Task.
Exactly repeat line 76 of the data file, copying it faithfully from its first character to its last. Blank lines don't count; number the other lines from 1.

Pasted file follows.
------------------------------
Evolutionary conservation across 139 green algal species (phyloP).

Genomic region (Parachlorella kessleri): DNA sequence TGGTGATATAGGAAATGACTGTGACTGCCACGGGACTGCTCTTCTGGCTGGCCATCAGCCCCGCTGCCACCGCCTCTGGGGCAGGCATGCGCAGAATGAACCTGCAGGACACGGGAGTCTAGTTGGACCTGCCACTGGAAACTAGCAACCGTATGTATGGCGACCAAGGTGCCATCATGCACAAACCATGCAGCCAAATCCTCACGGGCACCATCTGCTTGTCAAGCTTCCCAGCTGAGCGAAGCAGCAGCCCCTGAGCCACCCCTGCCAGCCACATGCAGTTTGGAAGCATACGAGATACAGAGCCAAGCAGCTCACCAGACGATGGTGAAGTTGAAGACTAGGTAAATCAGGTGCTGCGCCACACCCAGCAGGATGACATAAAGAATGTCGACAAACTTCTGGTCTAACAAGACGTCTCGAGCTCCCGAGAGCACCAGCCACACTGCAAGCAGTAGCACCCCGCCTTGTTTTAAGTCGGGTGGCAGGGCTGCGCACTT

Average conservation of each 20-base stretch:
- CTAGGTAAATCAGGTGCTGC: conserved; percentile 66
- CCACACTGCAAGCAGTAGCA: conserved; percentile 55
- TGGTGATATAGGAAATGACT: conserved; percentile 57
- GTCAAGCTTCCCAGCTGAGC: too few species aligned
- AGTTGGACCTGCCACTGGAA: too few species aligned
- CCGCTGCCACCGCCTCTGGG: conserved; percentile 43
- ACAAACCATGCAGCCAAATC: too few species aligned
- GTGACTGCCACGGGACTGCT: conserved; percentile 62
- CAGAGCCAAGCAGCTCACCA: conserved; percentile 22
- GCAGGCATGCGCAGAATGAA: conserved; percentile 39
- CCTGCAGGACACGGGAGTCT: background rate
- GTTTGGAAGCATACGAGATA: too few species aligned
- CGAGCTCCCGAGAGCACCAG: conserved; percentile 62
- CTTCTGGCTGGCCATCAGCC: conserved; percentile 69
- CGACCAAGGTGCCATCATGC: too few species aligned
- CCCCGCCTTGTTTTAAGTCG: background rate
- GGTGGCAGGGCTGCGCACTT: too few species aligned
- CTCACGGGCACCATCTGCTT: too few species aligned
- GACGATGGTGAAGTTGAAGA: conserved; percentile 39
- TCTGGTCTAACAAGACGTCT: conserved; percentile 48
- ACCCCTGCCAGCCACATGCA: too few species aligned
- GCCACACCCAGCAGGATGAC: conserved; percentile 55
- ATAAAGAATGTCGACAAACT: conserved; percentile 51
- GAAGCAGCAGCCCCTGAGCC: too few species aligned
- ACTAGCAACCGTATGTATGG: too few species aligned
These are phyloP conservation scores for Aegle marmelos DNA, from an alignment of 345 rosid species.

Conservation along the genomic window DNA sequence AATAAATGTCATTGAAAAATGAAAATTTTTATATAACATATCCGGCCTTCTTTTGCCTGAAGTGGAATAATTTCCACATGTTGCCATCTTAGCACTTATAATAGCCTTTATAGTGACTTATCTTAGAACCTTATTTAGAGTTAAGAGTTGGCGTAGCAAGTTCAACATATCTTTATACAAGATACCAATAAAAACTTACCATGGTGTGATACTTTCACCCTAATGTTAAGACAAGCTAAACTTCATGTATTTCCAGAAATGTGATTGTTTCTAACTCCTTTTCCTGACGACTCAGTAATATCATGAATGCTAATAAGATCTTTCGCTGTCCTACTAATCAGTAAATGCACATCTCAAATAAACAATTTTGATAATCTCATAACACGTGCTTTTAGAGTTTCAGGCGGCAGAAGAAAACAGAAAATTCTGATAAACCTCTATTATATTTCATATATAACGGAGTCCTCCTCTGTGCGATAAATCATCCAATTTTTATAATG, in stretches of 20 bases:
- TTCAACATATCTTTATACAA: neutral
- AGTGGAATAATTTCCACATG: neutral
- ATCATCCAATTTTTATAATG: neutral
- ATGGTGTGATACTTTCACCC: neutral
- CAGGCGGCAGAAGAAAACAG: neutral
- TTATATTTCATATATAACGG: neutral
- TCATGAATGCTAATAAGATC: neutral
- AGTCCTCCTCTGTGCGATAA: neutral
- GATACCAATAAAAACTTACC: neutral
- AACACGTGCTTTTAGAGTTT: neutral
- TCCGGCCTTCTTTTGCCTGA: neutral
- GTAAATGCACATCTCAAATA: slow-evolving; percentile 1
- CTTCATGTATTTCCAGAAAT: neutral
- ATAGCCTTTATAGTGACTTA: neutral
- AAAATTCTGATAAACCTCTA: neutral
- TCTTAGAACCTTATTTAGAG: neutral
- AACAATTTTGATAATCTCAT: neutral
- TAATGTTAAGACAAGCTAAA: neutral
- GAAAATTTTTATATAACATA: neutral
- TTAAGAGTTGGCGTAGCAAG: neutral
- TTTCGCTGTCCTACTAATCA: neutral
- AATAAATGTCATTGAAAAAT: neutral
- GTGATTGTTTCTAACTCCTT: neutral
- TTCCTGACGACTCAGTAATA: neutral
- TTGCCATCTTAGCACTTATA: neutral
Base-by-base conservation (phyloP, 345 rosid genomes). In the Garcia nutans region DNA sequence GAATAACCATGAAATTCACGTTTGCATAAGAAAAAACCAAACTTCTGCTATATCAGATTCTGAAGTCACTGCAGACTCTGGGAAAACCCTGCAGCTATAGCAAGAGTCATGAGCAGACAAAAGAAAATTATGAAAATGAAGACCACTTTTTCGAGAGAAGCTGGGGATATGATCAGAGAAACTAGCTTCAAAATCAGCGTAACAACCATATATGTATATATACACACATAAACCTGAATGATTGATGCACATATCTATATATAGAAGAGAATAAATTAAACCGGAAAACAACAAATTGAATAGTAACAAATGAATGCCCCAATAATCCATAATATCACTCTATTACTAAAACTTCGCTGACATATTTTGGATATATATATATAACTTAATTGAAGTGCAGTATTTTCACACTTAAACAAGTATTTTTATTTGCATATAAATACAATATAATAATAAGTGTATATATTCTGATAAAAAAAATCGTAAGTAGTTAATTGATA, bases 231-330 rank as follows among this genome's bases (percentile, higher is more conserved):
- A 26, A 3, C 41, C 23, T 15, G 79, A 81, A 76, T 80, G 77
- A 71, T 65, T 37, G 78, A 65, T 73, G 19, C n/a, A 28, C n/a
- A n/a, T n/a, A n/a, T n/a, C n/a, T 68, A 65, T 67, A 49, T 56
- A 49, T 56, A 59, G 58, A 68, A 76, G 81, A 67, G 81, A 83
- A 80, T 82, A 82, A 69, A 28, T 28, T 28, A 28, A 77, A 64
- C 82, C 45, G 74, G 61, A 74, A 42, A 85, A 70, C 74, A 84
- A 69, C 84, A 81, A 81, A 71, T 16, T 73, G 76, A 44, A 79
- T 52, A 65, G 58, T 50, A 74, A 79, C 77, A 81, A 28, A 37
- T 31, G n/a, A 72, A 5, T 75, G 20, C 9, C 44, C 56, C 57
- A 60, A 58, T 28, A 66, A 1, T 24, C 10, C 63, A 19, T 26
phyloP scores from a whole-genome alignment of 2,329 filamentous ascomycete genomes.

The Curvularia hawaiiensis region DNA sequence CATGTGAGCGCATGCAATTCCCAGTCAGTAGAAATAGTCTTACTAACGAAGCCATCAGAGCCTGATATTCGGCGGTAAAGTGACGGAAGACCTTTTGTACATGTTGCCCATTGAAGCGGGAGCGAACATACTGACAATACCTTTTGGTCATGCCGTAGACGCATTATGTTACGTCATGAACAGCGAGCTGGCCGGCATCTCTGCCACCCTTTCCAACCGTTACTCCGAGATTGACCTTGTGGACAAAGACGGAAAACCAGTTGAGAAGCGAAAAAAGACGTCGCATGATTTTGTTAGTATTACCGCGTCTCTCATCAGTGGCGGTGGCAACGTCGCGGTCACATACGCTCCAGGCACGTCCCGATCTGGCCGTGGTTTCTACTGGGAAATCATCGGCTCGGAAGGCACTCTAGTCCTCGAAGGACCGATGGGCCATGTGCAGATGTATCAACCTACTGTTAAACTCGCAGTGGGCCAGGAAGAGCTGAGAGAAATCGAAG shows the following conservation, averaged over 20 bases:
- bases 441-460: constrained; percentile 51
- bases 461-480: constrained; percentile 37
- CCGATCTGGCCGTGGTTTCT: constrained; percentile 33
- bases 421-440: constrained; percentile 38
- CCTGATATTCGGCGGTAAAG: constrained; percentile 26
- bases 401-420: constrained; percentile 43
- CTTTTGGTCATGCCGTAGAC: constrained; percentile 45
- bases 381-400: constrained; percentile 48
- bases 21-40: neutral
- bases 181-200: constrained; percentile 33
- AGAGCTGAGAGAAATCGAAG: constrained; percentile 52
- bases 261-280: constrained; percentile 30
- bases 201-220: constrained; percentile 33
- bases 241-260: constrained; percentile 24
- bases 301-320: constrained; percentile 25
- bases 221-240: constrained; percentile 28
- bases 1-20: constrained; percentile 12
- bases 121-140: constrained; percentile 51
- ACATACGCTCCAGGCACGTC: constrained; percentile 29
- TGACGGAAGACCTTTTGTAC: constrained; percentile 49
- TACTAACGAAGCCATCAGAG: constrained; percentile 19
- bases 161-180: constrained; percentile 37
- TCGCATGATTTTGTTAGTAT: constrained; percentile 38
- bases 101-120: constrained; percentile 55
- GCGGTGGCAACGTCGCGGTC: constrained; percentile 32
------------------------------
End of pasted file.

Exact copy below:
- bases 381-400: constrained; percentile 48